A retrospective study of 35 term infants with post-asphyxial hypoxic-ischemic encephalopathy (HIE) was conducted at the KK Women’s and Children’s Hospital, Singapore, to determine early predictors of mortality or major motor morbidity at 18 months of age. A severe adverse outcome occurred in 23: thirteen died and ten had major neurological sequelae. Risk factors included a low 5 min Apgar score (<4), the use of adrenaline, low arterial pH (<7.1) and high base deficit (>20 mEq/L). The high base deficit and low Apgar score combined had a positive predictive value of 100%. [1]

COMMENT. The combination of a low Apgar score and high base deficit in term infants with post-asphyxial HIE is an early predictor of mortality or major neurologic sequelae.

Serum CPK and outcome of HIE. An elevated serum CPK measured within 4 hours after birth is a sensitive indicator of brain damage in asphyxiated term infants but is of limited prognostic value in assessment of neurological outcome, according to one previous report, whereas another study showed that CPK measured in cord blood correlates with outcome after asphyxia and compares favorably with imaging studies. (Progress in Pediatric Neurology I, 1991;pp 332).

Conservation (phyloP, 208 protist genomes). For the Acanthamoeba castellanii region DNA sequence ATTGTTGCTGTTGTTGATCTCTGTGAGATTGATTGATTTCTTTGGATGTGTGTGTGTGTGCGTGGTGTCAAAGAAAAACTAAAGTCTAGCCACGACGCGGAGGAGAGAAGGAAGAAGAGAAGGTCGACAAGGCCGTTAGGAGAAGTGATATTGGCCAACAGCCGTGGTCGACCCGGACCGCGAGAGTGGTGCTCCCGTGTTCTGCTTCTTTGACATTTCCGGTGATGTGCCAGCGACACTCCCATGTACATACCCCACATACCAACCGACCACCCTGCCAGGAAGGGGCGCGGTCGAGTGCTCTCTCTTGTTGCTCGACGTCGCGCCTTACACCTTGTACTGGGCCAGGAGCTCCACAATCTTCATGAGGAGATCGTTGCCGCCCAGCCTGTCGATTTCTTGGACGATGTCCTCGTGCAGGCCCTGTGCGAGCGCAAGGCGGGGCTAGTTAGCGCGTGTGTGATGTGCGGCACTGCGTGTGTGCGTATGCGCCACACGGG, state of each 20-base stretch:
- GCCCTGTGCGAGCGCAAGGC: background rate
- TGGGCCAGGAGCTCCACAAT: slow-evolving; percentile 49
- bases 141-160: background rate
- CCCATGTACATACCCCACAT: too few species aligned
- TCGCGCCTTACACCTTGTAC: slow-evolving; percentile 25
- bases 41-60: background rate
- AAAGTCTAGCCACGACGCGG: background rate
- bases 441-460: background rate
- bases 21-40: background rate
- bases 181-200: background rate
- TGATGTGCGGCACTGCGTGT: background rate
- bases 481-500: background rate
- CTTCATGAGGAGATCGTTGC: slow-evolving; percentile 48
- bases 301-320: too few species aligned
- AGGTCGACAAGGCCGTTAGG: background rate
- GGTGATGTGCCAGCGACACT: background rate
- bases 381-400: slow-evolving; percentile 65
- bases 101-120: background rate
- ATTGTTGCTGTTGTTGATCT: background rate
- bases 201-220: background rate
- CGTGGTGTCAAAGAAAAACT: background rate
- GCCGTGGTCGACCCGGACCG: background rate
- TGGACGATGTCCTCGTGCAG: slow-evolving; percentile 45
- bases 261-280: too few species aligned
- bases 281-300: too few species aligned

Cranial ultrasonography and spectroscopy are of value in the prediction of neurodevelopmental outcome of HIE (see Progress in Pediatric Neurology II, 1994; 313-331).